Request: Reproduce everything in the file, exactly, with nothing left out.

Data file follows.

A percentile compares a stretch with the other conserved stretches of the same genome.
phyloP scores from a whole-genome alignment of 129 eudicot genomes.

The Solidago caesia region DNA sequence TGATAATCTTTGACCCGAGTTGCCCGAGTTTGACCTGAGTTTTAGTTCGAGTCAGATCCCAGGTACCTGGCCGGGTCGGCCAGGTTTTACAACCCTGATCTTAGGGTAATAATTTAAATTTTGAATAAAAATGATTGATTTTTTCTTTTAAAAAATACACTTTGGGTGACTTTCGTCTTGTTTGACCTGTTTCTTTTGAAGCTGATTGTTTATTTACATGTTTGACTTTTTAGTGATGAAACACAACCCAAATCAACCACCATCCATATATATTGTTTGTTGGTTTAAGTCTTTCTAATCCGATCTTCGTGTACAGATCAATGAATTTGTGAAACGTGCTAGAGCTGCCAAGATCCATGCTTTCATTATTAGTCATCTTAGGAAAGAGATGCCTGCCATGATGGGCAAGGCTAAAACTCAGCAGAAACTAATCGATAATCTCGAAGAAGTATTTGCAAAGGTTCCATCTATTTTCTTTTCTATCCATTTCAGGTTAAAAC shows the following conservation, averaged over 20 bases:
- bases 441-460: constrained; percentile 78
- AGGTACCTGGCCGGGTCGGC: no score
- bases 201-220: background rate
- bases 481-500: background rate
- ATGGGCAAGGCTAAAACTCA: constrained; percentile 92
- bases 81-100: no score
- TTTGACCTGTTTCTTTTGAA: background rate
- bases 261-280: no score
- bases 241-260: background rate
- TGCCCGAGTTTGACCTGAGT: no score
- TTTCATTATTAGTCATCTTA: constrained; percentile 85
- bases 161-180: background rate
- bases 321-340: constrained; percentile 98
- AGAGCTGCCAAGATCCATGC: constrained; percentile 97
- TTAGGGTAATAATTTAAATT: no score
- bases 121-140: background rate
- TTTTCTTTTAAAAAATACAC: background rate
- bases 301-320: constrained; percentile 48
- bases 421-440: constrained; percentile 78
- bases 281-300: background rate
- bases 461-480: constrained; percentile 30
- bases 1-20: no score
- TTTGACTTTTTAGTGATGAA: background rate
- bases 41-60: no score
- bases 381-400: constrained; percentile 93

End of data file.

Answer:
A percentile compares a stretch with the other conserved stretches of the same genome.
phyloP scores from a whole-genome alignment of 129 eudicot genomes.

The Solidago caesia region DNA sequence TGATAATCTTTGACCCGAGTTGCCCGAGTTTGACCTGAGTTTTAGTTCGAGTCAGATCCCAGGTACCTGGCCGGGTCGGCCAGGTTTTACAACCCTGATCTTAGGGTAATAATTTAAATTTTGAATAAAAATGATTGATTTTTTCTTTTAAAAAATACACTTTGGGTGACTTTCGTCTTGTTTGACCTGTTTCTTTTGAAGCTGATTGTTTATTTACATGTTTGACTTTTTAGTGATGAAACACAACCCAAATCAACCACCATCCATATATATTGTTTGTTGGTTTAAGTCTTTCTAATCCGATCTTCGTGTACAGATCAATGAATTTGTGAAACGTGCTAGAGCTGCCAAGATCCATGCTTTCATTATTAGTCATCTTAGGAAAGAGATGCCTGCCATGATGGGCAAGGCTAAAACTCAGCAGAAACTAATCGATAATCTCGAAGAAGTATTTGCAAAGGTTCCATCTATTTTCTTTTCTATCCATTTCAGGTTAAAAC shows the following conservation, averaged over 20 bases:
- bases 441-460: constrained; percentile 78
- AGGTACCTGGCCGGGTCGGC: no score
- bases 201-220: background rate
- bases 481-500: background rate
- ATGGGCAAGGCTAAAACTCA: constrained; percentile 92
- bases 81-100: no score
- TTTGACCTGTTTCTTTTGAA: background rate
- bases 261-280: no score
- bases 241-260: background rate
- TGCCCGAGTTTGACCTGAGT: no score
- TTTCATTATTAGTCATCTTA: constrained; percentile 85
- bases 161-180: background rate
- bases 321-340: constrained; percentile 98
- AGAGCTGCCAAGATCCATGC: constrained; percentile 97
- TTAGGGTAATAATTTAAATT: no score
- bases 121-140: background rate
- TTTTCTTTTAAAAAATACAC: background rate
- bases 301-320: constrained; percentile 48
- bases 421-440: constrained; percentile 78
- bases 281-300: background rate
- bases 461-480: constrained; percentile 30
- bases 1-20: no score
- TTTGACTTTTTAGTGATGAA: background rate
- bases 41-60: no score
- bases 381-400: constrained; percentile 93